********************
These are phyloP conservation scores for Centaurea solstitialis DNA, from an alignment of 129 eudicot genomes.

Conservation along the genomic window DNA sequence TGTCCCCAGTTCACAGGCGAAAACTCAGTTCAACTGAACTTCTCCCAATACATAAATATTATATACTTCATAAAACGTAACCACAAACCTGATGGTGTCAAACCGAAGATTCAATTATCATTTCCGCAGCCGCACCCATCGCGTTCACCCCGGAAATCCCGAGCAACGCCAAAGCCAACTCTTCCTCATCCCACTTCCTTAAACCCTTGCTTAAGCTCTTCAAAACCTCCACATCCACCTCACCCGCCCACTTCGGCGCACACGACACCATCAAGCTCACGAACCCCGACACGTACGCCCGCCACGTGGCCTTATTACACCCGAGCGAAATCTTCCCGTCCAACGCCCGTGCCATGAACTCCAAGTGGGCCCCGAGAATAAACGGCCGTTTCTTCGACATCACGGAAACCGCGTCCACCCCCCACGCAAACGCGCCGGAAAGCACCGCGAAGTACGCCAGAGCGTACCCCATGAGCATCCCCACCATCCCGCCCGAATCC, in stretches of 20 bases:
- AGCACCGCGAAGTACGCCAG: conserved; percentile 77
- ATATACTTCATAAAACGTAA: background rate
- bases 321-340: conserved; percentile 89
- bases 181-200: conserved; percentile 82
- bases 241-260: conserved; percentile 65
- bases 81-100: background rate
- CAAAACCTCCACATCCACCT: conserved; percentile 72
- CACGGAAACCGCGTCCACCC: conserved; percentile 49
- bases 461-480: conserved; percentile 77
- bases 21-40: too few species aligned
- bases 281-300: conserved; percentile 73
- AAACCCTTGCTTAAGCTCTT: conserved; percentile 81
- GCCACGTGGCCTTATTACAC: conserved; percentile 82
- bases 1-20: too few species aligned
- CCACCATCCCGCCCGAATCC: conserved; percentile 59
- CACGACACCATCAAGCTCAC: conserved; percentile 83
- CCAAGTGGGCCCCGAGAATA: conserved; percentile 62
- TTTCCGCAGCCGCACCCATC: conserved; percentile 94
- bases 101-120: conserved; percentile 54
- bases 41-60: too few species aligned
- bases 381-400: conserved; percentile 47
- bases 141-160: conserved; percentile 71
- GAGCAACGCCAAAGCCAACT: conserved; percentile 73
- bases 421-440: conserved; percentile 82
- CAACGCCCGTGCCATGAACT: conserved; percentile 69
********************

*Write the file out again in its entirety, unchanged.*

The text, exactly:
These are phyloP conservation scores for Centaurea solstitialis DNA, from an alignment of 129 eudicot genomes.

Conservation along the genomic window DNA sequence TGTCCCCAGTTCACAGGCGAAAACTCAGTTCAACTGAACTTCTCCCAATACATAAATATTATATACTTCATAAAACGTAACCACAAACCTGATGGTGTCAAACCGAAGATTCAATTATCATTTCCGCAGCCGCACCCATCGCGTTCACCCCGGAAATCCCGAGCAACGCCAAAGCCAACTCTTCCTCATCCCACTTCCTTAAACCCTTGCTTAAGCTCTTCAAAACCTCCACATCCACCTCACCCGCCCACTTCGGCGCACACGACACCATCAAGCTCACGAACCCCGACACGTACGCCCGCCACGTGGCCTTATTACACCCGAGCGAAATCTTCCCGTCCAACGCCCGTGCCATGAACTCCAAGTGGGCCCCGAGAATAAACGGCCGTTTCTTCGACATCACGGAAACCGCGTCCACCCCCCACGCAAACGCGCCGGAAAGCACCGCGAAGTACGCCAGAGCGTACCCCATGAGCATCCCCACCATCCCGCCCGAATCC, in stretches of 20 bases:
- AGCACCGCGAAGTACGCCAG: conserved; percentile 77
- ATATACTTCATAAAACGTAA: background rate
- bases 321-340: conserved; percentile 89
- bases 181-200: conserved; percentile 82
- bases 241-260: conserved; percentile 65
- bases 81-100: background rate
- CAAAACCTCCACATCCACCT: conserved; percentile 72
- CACGGAAACCGCGTCCACCC: conserved; percentile 49
- bases 461-480: conserved; percentile 77
- bases 21-40: too few species aligned
- bases 281-300: conserved; percentile 73
- AAACCCTTGCTTAAGCTCTT: conserved; percentile 81
- GCCACGTGGCCTTATTACAC: conserved; percentile 82
- bases 1-20: too few species aligned
- CCACCATCCCGCCCGAATCC: conserved; percentile 59
- CACGACACCATCAAGCTCAC: conserved; percentile 83
- CCAAGTGGGCCCCGAGAATA: conserved; percentile 62
- TTTCCGCAGCCGCACCCATC: conserved; percentile 94
- bases 101-120: conserved; percentile 54
- bases 41-60: too few species aligned
- bases 381-400: conserved; percentile 47
- bases 141-160: conserved; percentile 71
- GAGCAACGCCAAAGCCAACT: conserved; percentile 73
- bases 421-440: conserved; percentile 82
- CAACGCCCGTGCCATGAACT: conserved; percentile 69